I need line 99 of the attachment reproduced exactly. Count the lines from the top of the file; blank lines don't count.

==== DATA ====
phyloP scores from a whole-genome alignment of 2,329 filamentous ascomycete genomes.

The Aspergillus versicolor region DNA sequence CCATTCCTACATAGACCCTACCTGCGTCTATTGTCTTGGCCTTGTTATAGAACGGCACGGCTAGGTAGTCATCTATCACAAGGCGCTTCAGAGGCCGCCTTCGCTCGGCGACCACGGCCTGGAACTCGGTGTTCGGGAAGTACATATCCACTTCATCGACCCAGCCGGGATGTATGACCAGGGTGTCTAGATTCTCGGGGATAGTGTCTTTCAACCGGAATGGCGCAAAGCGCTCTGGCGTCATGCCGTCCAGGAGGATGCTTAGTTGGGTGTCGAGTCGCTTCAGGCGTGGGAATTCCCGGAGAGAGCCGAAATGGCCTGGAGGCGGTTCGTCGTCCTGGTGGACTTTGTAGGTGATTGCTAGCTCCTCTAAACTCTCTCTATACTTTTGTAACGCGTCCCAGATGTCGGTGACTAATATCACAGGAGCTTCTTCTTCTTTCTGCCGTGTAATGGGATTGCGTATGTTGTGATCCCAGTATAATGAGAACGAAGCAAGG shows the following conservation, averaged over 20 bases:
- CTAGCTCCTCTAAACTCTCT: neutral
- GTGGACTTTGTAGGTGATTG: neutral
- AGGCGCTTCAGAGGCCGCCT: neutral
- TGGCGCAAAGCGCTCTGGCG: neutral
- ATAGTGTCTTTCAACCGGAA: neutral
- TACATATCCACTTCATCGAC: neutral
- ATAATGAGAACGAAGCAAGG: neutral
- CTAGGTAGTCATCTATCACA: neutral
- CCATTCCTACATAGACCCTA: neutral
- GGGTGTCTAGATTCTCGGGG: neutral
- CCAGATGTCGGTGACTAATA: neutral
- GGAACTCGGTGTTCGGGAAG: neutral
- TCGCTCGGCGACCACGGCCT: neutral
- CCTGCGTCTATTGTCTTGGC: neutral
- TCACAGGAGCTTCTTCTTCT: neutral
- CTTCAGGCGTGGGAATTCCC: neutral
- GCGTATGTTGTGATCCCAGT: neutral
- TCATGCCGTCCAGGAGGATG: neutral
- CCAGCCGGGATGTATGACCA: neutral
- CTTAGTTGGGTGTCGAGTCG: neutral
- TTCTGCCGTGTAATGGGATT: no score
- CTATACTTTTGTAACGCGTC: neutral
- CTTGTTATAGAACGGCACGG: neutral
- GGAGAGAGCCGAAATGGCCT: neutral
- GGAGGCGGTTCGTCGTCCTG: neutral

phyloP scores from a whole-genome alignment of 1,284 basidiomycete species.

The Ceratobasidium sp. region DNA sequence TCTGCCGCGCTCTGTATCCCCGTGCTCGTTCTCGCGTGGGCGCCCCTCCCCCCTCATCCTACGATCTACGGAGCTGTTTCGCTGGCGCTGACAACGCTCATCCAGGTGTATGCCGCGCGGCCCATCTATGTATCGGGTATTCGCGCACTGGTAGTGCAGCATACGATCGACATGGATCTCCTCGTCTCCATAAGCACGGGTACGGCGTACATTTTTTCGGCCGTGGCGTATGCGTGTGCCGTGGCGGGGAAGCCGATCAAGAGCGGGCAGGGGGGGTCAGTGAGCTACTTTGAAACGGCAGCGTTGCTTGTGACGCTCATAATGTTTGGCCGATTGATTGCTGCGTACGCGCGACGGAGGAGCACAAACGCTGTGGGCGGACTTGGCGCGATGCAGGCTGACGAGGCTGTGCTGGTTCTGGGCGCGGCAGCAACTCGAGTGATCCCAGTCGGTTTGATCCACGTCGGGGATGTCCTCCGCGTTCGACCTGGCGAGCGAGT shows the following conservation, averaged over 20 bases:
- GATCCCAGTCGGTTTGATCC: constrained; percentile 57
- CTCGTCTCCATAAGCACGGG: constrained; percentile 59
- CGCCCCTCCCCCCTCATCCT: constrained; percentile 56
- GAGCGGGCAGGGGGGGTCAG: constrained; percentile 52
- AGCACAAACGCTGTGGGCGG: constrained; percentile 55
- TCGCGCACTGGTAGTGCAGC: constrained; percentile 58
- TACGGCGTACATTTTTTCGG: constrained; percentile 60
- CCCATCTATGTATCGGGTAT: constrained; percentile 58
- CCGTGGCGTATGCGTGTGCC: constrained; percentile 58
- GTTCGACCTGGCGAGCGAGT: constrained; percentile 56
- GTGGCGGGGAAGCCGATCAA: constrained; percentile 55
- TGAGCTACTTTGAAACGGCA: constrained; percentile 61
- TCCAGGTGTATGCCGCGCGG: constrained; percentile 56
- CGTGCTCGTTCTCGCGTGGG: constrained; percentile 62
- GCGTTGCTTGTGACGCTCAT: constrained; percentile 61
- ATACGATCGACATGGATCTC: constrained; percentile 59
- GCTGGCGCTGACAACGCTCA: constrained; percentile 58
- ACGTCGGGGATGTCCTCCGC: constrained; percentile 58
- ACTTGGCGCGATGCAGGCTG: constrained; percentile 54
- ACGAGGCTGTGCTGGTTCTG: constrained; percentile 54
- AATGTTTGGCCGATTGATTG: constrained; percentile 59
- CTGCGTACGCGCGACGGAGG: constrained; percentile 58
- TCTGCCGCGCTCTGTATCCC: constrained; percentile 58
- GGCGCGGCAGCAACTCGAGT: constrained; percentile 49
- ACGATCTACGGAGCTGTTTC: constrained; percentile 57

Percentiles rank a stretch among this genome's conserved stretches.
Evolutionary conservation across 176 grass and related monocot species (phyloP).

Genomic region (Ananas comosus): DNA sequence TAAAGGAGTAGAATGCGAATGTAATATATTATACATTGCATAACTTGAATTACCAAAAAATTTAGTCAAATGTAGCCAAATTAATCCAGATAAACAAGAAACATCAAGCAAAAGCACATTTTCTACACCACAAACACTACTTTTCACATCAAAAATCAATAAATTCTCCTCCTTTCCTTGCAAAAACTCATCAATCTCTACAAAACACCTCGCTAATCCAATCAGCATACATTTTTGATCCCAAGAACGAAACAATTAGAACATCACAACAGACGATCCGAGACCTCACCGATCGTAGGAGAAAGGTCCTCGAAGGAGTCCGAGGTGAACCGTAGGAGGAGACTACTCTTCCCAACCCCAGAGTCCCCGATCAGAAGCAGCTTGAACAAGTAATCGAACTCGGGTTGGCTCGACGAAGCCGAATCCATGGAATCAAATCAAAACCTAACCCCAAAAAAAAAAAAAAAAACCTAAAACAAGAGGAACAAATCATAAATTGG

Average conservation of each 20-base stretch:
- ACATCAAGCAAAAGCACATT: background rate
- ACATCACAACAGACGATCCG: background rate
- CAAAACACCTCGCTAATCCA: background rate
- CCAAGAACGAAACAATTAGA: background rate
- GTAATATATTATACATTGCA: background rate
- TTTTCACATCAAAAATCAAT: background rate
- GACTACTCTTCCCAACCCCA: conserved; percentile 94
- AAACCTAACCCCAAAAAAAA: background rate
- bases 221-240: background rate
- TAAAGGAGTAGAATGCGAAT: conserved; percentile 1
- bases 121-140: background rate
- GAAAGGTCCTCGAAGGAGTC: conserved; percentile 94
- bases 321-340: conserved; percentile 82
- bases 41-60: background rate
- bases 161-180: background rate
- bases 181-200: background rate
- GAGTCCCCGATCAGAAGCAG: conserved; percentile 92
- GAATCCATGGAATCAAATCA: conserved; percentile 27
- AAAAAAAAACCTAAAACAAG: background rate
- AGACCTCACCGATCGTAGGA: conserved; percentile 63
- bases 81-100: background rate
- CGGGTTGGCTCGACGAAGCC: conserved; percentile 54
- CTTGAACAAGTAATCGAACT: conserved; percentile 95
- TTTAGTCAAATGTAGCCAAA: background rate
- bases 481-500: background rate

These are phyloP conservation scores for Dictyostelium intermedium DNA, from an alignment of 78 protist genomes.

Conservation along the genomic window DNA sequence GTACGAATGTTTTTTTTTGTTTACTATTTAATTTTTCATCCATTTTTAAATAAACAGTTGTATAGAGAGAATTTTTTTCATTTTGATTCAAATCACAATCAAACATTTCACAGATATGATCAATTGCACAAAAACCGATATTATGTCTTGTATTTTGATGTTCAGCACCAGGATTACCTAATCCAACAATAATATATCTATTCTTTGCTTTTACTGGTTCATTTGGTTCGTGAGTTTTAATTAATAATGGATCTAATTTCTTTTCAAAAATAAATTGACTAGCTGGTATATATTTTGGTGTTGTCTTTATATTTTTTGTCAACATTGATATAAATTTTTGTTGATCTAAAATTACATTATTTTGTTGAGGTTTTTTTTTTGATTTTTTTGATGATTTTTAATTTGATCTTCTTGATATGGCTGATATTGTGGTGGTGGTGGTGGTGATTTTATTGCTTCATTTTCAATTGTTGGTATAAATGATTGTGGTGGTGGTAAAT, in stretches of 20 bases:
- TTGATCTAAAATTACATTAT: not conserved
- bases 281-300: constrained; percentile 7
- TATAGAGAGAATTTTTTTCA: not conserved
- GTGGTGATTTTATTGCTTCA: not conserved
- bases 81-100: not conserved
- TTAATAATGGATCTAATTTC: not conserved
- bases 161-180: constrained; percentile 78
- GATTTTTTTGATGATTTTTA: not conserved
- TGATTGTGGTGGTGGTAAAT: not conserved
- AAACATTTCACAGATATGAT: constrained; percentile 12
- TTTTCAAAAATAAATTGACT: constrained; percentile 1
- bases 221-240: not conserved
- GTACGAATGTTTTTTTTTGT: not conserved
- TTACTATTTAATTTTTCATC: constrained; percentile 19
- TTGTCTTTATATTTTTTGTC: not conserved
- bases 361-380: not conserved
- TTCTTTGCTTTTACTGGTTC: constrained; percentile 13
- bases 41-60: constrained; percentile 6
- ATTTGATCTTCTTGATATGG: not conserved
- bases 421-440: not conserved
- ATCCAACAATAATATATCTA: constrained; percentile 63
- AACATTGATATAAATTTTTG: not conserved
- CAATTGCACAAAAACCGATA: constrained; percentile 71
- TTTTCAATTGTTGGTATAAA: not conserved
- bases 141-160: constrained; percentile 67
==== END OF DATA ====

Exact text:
- TTACTATTTAATTTTTCATC: constrained; percentile 19